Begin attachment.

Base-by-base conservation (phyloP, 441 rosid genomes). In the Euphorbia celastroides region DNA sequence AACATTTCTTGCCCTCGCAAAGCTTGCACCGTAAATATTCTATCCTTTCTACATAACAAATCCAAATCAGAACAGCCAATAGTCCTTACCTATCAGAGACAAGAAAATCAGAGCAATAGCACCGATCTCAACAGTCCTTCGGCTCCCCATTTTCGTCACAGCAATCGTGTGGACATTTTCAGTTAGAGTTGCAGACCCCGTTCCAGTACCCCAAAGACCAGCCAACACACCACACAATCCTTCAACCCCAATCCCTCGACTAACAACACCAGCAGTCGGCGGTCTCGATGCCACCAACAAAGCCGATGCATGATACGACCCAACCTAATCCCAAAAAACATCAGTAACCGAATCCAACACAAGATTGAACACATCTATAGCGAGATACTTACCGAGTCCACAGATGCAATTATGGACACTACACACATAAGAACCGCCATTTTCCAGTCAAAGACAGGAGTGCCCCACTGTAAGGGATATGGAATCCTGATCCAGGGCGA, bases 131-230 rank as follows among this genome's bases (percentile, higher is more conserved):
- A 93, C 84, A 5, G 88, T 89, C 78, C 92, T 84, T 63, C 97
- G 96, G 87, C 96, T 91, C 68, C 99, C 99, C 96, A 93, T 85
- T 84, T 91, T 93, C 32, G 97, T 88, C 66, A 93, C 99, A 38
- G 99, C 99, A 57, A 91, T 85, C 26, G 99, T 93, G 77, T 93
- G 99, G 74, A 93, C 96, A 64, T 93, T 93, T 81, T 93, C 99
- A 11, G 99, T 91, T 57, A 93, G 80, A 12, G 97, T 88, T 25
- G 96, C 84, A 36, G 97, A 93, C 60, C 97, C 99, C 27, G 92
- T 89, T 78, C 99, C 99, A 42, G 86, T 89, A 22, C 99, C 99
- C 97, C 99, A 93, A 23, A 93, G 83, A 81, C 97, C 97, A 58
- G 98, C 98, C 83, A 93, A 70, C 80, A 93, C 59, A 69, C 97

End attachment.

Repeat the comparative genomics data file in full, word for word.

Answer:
Base-by-base conservation (phyloP, 441 rosid genomes). In the Euphorbia celastroides region DNA sequence AACATTTCTTGCCCTCGCAAAGCTTGCACCGTAAATATTCTATCCTTTCTACATAACAAATCCAAATCAGAACAGCCAATAGTCCTTACCTATCAGAGACAAGAAAATCAGAGCAATAGCACCGATCTCAACAGTCCTTCGGCTCCCCATTTTCGTCACAGCAATCGTGTGGACATTTTCAGTTAGAGTTGCAGACCCCGTTCCAGTACCCCAAAGACCAGCCAACACACCACACAATCCTTCAACCCCAATCCCTCGACTAACAACACCAGCAGTCGGCGGTCTCGATGCCACCAACAAAGCCGATGCATGATACGACCCAACCTAATCCCAAAAAACATCAGTAACCGAATCCAACACAAGATTGAACACATCTATAGCGAGATACTTACCGAGTCCACAGATGCAATTATGGACACTACACACATAAGAACCGCCATTTTCCAGTCAAAGACAGGAGTGCCCCACTGTAAGGGATATGGAATCCTGATCCAGGGCGA, bases 131-230 rank as follows among this genome's bases (percentile, higher is more conserved):
- A 93, C 84, A 5, G 88, T 89, C 78, C 92, T 84, T 63, C 97
- G 96, G 87, C 96, T 91, C 68, C 99, C 99, C 96, A 93, T 85
- T 84, T 91, T 93, C 32, G 97, T 88, C 66, A 93, C 99, A 38
- G 99, C 99, A 57, A 91, T 85, C 26, G 99, T 93, G 77, T 93
- G 99, G 74, A 93, C 96, A 64, T 93, T 93, T 81, T 93, C 99
- A 11, G 99, T 91, T 57, A 93, G 80, A 12, G 97, T 88, T 25
- G 96, C 84, A 36, G 97, A 93, C 60, C 97, C 99, C 27, G 92
- T 89, T 78, C 99, C 99, A 42, G 86, T 89, A 22, C 99, C 99
- C 97, C 99, A 93, A 23, A 93, G 83, A 81, C 97, C 97, A 58
- G 98, C 98, C 83, A 93, A 70, C 80, A 93, C 59, A 69, C 97